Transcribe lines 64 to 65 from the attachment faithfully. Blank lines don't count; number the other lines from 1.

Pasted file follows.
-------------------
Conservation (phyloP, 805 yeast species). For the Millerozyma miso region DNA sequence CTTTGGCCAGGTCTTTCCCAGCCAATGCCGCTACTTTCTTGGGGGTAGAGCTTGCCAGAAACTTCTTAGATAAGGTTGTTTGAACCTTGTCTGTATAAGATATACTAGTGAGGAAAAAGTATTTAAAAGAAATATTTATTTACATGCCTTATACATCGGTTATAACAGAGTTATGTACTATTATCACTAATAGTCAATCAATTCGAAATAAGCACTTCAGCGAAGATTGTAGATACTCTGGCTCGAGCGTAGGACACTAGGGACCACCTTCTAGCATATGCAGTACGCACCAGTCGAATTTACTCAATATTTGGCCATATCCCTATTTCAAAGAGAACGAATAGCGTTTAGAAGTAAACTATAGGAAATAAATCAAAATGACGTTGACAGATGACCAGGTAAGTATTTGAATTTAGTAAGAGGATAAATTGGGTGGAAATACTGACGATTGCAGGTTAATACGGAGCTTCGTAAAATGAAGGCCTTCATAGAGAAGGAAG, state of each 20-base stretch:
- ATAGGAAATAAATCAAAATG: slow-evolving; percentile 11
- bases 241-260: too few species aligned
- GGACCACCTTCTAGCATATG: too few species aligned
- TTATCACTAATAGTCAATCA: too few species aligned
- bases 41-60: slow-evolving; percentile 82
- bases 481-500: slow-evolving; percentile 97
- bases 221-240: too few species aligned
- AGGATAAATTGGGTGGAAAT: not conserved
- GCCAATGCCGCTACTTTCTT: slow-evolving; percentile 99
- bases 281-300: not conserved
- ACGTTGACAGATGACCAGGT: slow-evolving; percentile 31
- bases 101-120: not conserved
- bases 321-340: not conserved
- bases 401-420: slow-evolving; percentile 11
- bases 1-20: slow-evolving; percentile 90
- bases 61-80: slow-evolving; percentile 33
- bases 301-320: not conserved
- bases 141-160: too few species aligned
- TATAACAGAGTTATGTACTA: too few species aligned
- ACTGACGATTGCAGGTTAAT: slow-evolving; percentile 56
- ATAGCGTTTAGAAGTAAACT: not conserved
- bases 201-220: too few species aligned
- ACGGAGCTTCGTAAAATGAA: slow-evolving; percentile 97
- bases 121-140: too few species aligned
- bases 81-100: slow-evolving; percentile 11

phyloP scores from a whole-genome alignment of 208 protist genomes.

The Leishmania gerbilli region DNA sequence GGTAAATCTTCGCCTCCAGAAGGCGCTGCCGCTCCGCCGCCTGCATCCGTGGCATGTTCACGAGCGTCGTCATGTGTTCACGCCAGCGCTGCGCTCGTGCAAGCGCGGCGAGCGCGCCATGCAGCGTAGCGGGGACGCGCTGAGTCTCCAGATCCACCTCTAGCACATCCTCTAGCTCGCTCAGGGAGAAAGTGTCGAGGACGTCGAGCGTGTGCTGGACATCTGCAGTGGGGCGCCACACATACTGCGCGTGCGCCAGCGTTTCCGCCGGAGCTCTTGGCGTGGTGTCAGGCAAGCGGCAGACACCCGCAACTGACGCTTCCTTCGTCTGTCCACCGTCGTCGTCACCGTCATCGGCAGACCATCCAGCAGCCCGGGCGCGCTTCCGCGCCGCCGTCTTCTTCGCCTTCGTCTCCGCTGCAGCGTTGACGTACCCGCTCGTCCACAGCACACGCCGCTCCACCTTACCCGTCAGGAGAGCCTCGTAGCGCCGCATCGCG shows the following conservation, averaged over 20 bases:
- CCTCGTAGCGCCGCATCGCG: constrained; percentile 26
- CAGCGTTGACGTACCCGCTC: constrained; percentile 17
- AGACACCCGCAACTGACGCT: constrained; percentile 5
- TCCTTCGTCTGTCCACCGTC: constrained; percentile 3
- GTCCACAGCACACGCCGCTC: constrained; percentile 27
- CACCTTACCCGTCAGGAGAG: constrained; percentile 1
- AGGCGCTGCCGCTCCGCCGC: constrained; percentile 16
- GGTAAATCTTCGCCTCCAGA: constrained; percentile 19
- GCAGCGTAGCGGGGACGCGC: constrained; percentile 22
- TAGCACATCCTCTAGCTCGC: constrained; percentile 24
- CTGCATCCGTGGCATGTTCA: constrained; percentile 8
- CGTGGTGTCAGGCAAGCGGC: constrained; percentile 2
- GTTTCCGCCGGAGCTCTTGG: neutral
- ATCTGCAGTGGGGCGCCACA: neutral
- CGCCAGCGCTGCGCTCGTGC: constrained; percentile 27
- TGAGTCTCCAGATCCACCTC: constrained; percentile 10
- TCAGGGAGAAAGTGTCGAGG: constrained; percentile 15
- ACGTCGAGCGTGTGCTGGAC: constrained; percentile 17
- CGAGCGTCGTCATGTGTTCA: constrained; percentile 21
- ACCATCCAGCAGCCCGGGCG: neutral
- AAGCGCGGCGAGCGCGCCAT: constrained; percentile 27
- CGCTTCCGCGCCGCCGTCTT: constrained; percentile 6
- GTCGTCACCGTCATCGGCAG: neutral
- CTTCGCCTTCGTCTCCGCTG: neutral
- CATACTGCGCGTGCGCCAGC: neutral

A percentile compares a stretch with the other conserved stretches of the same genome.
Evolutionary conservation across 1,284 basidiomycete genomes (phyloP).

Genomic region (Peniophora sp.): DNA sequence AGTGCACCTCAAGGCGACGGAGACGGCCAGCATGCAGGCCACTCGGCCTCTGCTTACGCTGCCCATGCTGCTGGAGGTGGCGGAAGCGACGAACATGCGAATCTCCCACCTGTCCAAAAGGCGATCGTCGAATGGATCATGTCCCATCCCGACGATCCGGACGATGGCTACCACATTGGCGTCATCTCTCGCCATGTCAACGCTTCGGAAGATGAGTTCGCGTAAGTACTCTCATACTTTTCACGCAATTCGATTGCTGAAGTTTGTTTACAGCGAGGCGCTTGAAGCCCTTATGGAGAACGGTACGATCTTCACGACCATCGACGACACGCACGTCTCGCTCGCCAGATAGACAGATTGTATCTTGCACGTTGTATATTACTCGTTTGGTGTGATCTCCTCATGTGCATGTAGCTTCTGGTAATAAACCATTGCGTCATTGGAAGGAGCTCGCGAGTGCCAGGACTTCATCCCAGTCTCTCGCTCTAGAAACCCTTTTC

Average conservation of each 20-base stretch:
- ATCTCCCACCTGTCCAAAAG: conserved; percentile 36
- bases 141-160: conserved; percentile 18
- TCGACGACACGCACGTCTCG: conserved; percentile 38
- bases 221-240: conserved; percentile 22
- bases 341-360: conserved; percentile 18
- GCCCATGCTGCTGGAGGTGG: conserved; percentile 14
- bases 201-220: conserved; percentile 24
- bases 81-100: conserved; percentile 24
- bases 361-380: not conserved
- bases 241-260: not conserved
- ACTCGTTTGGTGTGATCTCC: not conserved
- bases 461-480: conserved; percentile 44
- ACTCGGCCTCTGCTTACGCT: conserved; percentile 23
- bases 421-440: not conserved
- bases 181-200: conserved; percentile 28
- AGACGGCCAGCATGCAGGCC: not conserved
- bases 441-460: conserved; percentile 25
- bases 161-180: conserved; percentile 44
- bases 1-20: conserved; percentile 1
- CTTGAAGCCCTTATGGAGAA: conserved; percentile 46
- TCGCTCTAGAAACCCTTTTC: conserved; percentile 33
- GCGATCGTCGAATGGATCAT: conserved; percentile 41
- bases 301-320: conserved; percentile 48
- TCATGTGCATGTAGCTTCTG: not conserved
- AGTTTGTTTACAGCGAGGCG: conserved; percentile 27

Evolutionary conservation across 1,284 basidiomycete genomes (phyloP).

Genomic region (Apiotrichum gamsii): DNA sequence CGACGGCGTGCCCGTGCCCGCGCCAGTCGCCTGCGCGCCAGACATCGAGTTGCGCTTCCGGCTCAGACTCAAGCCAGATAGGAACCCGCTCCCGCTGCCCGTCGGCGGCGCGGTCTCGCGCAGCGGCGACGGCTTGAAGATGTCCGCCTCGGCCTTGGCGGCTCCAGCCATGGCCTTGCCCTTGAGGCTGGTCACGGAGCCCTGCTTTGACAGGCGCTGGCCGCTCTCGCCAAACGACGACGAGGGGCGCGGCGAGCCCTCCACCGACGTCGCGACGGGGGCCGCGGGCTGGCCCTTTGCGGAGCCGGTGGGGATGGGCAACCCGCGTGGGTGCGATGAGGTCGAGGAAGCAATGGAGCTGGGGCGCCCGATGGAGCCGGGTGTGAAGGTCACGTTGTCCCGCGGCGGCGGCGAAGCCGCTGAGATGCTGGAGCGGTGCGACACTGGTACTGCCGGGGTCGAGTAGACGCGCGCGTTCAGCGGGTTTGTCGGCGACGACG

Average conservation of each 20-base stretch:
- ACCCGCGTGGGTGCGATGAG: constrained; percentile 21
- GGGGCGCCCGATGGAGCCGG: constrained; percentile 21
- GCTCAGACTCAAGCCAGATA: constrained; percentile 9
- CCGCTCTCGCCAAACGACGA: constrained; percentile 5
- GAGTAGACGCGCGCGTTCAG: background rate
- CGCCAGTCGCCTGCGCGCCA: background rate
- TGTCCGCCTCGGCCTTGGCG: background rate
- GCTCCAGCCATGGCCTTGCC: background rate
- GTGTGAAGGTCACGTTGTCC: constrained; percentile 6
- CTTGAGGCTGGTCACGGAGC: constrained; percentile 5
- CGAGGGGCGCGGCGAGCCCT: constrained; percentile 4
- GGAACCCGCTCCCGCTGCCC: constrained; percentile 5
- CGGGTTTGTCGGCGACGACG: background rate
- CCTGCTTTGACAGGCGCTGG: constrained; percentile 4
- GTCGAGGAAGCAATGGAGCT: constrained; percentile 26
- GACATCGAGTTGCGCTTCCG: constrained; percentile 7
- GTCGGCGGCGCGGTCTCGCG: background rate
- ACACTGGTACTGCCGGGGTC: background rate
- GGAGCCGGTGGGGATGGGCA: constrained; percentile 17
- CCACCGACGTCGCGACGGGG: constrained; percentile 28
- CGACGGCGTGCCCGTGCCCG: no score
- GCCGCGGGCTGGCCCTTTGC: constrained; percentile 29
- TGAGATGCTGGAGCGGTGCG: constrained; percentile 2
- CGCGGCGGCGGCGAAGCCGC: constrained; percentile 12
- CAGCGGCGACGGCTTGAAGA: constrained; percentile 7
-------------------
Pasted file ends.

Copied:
- bases 201-220: conserved; percentile 24
- bases 81-100: conserved; percentile 24